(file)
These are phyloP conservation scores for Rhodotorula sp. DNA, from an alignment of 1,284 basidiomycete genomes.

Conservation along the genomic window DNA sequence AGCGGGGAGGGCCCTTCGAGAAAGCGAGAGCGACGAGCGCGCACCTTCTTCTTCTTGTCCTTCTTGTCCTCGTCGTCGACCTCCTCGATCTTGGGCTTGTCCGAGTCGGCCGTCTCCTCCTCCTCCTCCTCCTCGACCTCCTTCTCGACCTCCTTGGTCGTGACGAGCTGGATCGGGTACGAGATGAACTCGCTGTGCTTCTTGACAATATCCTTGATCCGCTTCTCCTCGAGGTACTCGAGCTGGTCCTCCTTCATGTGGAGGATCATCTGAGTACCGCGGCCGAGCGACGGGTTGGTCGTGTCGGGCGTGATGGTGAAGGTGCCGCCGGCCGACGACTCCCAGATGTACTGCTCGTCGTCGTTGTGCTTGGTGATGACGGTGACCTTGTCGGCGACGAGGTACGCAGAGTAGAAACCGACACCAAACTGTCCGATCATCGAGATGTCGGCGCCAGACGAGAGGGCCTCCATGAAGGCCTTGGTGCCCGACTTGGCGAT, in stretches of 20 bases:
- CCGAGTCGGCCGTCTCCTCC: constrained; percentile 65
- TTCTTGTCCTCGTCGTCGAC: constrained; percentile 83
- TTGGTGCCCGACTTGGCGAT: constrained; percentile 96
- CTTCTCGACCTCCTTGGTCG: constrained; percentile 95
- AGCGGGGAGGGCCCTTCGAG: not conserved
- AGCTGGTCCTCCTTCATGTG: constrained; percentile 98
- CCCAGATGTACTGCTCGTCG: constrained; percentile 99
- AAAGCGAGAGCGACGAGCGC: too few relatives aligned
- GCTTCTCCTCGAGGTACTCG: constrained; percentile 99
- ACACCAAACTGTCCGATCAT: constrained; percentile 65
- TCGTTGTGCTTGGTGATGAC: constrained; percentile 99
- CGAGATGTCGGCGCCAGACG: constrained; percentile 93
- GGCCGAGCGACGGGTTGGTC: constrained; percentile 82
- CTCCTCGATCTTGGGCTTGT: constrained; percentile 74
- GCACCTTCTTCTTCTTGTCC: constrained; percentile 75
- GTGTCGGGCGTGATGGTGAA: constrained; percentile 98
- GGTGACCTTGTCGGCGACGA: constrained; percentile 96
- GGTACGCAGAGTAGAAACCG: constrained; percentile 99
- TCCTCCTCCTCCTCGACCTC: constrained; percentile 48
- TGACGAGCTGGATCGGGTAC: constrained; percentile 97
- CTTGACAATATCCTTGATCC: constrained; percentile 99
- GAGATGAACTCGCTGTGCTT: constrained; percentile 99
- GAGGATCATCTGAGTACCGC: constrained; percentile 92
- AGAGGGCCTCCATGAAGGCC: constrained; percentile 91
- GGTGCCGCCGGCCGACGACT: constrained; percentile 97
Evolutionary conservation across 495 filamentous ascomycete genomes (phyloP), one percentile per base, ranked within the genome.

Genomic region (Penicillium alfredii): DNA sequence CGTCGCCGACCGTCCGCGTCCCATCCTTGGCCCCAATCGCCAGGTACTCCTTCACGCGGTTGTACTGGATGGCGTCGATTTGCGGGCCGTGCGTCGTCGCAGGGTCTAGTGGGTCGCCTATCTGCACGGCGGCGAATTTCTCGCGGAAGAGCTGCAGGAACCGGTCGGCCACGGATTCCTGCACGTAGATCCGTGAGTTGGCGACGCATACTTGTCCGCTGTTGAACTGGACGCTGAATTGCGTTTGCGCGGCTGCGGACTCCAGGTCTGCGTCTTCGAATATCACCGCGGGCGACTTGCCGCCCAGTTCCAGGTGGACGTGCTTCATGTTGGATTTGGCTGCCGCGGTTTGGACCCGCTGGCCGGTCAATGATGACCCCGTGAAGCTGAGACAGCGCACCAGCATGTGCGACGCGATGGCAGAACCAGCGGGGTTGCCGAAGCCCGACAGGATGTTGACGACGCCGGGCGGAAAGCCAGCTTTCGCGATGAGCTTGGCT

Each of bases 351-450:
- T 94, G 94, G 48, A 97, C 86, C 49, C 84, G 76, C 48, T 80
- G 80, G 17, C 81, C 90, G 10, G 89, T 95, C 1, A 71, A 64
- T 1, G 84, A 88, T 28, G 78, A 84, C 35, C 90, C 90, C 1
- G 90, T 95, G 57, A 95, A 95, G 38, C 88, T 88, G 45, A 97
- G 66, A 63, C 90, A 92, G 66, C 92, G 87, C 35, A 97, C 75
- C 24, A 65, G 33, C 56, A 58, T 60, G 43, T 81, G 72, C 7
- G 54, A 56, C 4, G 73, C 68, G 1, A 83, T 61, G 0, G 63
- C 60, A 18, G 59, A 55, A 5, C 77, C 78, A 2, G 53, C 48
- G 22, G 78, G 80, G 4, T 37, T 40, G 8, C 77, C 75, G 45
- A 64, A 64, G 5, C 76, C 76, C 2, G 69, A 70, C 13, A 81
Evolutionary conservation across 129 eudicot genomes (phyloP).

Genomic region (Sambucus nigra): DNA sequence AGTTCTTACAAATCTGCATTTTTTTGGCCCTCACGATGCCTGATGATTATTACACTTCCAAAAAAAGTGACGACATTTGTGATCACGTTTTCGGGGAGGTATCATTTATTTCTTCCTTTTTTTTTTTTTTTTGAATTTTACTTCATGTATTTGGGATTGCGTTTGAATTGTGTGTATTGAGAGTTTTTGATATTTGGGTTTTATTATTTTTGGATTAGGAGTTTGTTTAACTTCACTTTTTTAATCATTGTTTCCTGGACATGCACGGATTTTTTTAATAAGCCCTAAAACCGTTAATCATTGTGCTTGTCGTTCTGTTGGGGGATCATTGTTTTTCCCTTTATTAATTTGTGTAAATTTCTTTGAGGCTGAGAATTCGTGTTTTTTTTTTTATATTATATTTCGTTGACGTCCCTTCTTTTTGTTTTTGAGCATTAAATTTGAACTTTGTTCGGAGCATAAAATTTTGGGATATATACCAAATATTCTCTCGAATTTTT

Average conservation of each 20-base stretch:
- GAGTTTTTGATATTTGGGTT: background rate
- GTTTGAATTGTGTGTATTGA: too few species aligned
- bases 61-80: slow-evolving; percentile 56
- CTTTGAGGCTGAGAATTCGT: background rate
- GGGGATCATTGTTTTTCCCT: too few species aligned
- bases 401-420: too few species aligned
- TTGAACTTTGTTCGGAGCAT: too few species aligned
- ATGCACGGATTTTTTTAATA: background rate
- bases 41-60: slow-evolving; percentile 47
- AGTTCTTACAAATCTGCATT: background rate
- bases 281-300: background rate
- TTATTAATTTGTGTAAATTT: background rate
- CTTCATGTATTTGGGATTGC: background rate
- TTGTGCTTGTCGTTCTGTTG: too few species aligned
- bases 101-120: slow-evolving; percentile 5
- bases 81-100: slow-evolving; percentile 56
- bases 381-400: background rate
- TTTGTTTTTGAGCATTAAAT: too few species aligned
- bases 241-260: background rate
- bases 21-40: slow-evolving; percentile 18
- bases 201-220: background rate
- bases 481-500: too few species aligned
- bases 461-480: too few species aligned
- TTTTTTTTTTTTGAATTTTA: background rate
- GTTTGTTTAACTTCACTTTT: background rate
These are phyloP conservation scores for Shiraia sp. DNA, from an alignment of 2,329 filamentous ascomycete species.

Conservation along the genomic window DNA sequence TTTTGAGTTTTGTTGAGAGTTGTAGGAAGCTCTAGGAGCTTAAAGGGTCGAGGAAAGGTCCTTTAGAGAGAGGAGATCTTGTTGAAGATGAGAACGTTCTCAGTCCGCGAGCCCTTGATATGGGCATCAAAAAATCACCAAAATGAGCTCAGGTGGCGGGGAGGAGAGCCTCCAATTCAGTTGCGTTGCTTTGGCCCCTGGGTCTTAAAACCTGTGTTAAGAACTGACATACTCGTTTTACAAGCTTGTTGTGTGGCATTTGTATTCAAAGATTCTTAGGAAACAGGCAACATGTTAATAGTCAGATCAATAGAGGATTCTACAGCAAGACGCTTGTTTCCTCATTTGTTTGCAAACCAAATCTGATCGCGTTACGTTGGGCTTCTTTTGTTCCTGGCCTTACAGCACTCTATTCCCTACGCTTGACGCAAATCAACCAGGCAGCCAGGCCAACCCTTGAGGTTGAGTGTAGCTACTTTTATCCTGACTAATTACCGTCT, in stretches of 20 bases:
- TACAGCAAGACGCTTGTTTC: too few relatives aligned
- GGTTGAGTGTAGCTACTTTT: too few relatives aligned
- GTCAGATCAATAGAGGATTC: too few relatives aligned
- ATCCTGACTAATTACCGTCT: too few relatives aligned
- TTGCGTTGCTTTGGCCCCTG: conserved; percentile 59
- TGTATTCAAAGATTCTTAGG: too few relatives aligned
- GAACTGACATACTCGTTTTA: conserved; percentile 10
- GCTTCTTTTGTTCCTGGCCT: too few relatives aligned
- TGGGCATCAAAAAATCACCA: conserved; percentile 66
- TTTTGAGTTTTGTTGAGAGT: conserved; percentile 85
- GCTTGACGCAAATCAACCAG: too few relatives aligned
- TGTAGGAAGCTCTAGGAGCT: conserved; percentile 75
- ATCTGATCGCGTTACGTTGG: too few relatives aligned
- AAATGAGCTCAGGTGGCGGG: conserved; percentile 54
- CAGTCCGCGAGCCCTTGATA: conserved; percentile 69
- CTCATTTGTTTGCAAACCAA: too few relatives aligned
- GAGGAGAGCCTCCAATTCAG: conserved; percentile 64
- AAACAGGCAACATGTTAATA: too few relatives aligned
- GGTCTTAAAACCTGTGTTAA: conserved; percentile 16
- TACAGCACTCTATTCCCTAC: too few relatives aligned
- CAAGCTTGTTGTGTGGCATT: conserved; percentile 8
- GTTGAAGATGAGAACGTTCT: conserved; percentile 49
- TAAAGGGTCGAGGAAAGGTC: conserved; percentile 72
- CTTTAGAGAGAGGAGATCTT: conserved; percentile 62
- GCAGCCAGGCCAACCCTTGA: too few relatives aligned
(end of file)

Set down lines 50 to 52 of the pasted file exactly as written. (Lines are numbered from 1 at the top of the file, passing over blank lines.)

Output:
- TTGAACTTTGTTCGGAGCAT: too few species aligned
- ATGCACGGATTTTTTTAATA: background rate
- bases 41-60: slow-evolving; percentile 47